617 Patroclus

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617 Patroclus
Discovery
Discovered by August Kopff
Discovery date October 17, 1906
Designations
Named after Patroclus
Alternative names 1906 VY; 1941 XC;
1962 NB
Minor planet category Jupiter trojan
Adjective Patroclean
Orbital characteristics[1]
Epoch 2455800.5 (JD 2011-Aug-27.0)
Aphelion 5.9481823 AU
Perihelion 4.4878688 AU
Semi-major axis 5.2180256 AU
Eccentricity 0.1399297
Orbital period 11.9197598 a (4353.6923 d)
Mean anomaly 331.77002°
Inclination 22.05276°
Longitude of ascending node 44.36649°
Argument of perihelion 307.90775°
Physical characteristics
Dimensions 143.14 ± 8.37[2] km
Mass (1.36 ± 0.11) × 1018[2] kg
Mean density 0.88 ± 0.17[2] g/cm3
Rotation period >4.283±0.004 days
Albedo 0.047
Temperature 110 K
Spectral type P-type
Absolute magnitude (H) 8.19

617 Patroclus (/pəˈtrkləs/ pə-TROH-kləs) is a binary minor planet made up of two objects of similar size orbiting their common centre of gravity. It is a Jupiter trojan. It was discovered in 1906 by August Kopff, and was the second trojan to be discovered.[3] Its binary nature was discovered in 2001; the name Patroclus now refers to the larger of the two components, whereas its slightly smaller companion body has been named Menoetius (/mɨˈnʃəs/ mə-NEE-shəs, official designation (617) Patroclus I Menoetius). Recent evidence suggests that the objects are icy like comets, rather than rocky like most asteroids.

Orbit[edit]

Patroclus orbits in Jupiter's trailing Lagrangian point, L5,[3] in an area called the 'Trojan node' after one of the sides in the legendary Trojan War (the other node, at the L4 point, is called the 'Greek node'). Patroclus is the only object in the Trojan camp to be named after a Greek character; the naming conventions for the Jupiter trojans were not adopted until after Patroclus was named (similarly, the asteroid Hektor is the only Trojan character to appear in the Greek camp).

Binary system[edit]

In 2001, it was discovered that Patroclus is a binary object, made up of two components of roughly similar size.[3][4][5] In 2006, accurate measurements of the orbit from the Keck Laser guide star adaptive optics system were reported.[6] It was estimated[7] that the two components orbit around their center of mass in 4.283±0.004 d at a distance of 680±20 km, describing a roughly circular orbit.[3] Combining these observations with thermal measurements taken in 2000, the sizes of the components of the system were estimated. The slightly larger component, which measures 122 km in diameter, retains the name Patroclus.[3] The smaller component, measuring 112 km, is now named Menoetius,[3] after the legendary Patroclus's father. Its provisional designation was S/2001 (617) 1.

Composition[edit]

Because of the density of the components (0.8 g/cm³) is less than water and about one third that of rock, it was suggested that the Patroclus system, previously thought to be a pair of rocky asteroids, is more similar to a comet in composition.[6] It is suspected that many Jupiter trojans are in fact small planetesimals captured in the Lagrange point of Jupiter–Sun system during the migration of the giant planets 3.9 billion years ago. This scenario was proposed by A. Morbidelli and colleagues in a series of articles published in May 2005 in Nature.[8]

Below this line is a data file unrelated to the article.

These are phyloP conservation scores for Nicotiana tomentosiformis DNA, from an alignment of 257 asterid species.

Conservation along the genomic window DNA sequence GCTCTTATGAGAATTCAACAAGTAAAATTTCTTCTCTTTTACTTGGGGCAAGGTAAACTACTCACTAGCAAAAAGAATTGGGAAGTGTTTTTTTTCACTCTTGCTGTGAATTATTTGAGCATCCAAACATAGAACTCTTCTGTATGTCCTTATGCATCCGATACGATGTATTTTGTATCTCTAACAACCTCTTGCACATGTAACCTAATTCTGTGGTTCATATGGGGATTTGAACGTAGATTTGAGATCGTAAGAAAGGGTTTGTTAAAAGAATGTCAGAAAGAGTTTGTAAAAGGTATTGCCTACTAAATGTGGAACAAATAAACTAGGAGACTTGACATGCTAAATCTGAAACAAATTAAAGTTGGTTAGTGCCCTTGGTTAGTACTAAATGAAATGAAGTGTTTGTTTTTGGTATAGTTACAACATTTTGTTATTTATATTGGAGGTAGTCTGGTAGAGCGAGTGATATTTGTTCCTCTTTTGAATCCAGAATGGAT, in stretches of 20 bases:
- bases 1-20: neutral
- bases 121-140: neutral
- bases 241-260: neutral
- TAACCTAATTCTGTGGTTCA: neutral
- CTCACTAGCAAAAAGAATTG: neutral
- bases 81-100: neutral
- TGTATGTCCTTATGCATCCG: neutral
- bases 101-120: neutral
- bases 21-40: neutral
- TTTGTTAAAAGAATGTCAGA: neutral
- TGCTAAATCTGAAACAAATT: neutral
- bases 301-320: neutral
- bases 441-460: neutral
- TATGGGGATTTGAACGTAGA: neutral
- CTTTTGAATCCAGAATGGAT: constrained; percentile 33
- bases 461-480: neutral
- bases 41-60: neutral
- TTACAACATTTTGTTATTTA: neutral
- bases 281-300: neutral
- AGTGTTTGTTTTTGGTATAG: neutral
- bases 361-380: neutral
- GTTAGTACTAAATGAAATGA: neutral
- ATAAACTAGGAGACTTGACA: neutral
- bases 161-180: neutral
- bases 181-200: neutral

See also[edit]

References[edit]

  1. ^ JPL Small-Body Database Browser Retrieved 2011-08-30
  2. ^ a b c Carry, B. (December 2012), "Density of asteroids", Planetary and Space Science 73: 98–118, arXiv:1203.4336, Bibcode:2012P&SS...73...98C, doi:10.1016/j.pss.2012.03.009.  See Table 1.
  3. ^ a b c d e f Johnston, Wm. Robert (2006), (617) Patroclus and Menoetius 
  4. ^ Merline, W. J. (2001), IAUC 7741: 2001fc; S/2001 (617) 1; C/2001 T1, C/2001 T2 
  5. ^ "Satellites and Companions of Minor Planets". IAU / CBAT. 2009-09-17. Retrieved 2011-01-25. 
  6. ^ a b Marchis, F.; Hestroffer, D.; Descamps, P.; Berthier, J. R. M.; Bouchez, A. H.; Campbell, R. D.; Chin, J. C. Y.; Van Dam, M. A.; Hartman, S. K.; Johansson, E. M.; Lafon, R. E.; Le Mignant, D. L.; De Pater, I.; Stomski, P. J.; Summers, D. M.; Vachier, F. D. R.; Wizinovich, P. L.; Wong, M. H. (2006-02-02). "A low density of 0.8 g cm-3 for the Trojan binary asteroid 617 Patroclus". Nature 439 (7076): 565–567. doi:10.1038/nature04350. PMID 16452974.  edit
  7. ^ Sanders, Robert (2006), Binary asteroid in Jupiter's orbit may be icy comet from solar system's infancy, University of California, Berkeley 
  8. ^ Morbidelli, A.; Levison, H. F.; Tsiganis, K.; Gomes, R. (2005-05-26). "Chaotic capture of Jupiter's Trojan asteroids in the early Solar System". Nature 435 (7041): 462–465. doi:10.1038/nature03540. PMID 15917801.  edit

External links[edit]